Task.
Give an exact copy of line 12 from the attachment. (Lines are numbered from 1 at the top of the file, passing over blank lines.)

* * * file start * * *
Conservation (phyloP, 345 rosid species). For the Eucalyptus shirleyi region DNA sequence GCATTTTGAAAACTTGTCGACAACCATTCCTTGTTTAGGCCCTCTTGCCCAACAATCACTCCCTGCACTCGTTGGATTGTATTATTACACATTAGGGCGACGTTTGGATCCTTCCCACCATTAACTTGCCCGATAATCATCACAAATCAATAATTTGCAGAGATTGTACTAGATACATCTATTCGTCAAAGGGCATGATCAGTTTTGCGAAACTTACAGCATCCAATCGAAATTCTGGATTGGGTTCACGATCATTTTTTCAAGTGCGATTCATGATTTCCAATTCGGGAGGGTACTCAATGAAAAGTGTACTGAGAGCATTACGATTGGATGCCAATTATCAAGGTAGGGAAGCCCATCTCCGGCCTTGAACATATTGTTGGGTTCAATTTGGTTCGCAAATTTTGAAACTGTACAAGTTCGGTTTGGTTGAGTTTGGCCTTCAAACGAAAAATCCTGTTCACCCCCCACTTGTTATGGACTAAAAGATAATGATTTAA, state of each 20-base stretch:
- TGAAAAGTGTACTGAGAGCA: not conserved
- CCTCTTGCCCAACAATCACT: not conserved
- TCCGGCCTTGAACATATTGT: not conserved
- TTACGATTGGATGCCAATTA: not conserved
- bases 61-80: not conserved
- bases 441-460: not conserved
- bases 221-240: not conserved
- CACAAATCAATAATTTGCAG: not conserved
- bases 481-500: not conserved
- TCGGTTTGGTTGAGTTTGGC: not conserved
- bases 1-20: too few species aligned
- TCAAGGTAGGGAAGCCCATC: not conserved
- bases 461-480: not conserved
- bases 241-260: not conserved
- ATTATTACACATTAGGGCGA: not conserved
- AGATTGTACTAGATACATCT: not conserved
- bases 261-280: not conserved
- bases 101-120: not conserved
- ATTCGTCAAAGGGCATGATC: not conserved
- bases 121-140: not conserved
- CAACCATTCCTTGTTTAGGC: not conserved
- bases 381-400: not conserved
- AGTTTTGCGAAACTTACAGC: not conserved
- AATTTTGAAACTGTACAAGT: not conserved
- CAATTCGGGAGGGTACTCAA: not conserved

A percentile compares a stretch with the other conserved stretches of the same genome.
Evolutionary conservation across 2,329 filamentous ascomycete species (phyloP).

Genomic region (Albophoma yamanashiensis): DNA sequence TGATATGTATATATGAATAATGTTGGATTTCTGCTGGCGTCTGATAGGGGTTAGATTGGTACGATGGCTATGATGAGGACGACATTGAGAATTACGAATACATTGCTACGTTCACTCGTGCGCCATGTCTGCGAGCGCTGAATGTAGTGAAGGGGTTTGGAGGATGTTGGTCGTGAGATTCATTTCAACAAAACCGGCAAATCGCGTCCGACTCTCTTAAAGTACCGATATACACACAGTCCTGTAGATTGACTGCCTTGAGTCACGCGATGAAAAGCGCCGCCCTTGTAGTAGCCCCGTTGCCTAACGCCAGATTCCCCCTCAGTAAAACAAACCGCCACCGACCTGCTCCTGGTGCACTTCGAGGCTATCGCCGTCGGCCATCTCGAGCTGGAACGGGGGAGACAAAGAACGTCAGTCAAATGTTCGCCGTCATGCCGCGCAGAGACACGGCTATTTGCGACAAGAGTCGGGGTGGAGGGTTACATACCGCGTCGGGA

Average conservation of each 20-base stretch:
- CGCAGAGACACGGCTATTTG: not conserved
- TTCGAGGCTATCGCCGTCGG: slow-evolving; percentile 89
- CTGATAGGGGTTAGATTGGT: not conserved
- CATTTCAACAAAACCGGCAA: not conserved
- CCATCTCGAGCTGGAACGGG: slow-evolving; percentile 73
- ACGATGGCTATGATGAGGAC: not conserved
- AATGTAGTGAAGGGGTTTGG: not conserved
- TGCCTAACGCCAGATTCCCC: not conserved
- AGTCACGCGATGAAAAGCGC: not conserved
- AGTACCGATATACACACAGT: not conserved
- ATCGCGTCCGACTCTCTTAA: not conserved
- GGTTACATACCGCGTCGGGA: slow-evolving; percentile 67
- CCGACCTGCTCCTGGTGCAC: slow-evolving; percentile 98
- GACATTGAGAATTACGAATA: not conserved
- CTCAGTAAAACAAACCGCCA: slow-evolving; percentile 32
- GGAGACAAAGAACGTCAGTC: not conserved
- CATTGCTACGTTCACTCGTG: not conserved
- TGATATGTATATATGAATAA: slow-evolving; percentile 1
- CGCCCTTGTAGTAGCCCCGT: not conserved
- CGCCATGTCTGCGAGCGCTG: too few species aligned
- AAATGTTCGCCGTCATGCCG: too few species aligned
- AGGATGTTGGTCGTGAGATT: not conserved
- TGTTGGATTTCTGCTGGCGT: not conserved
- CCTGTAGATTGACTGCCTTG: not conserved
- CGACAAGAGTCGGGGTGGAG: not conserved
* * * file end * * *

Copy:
- bases 1-20: too few species aligned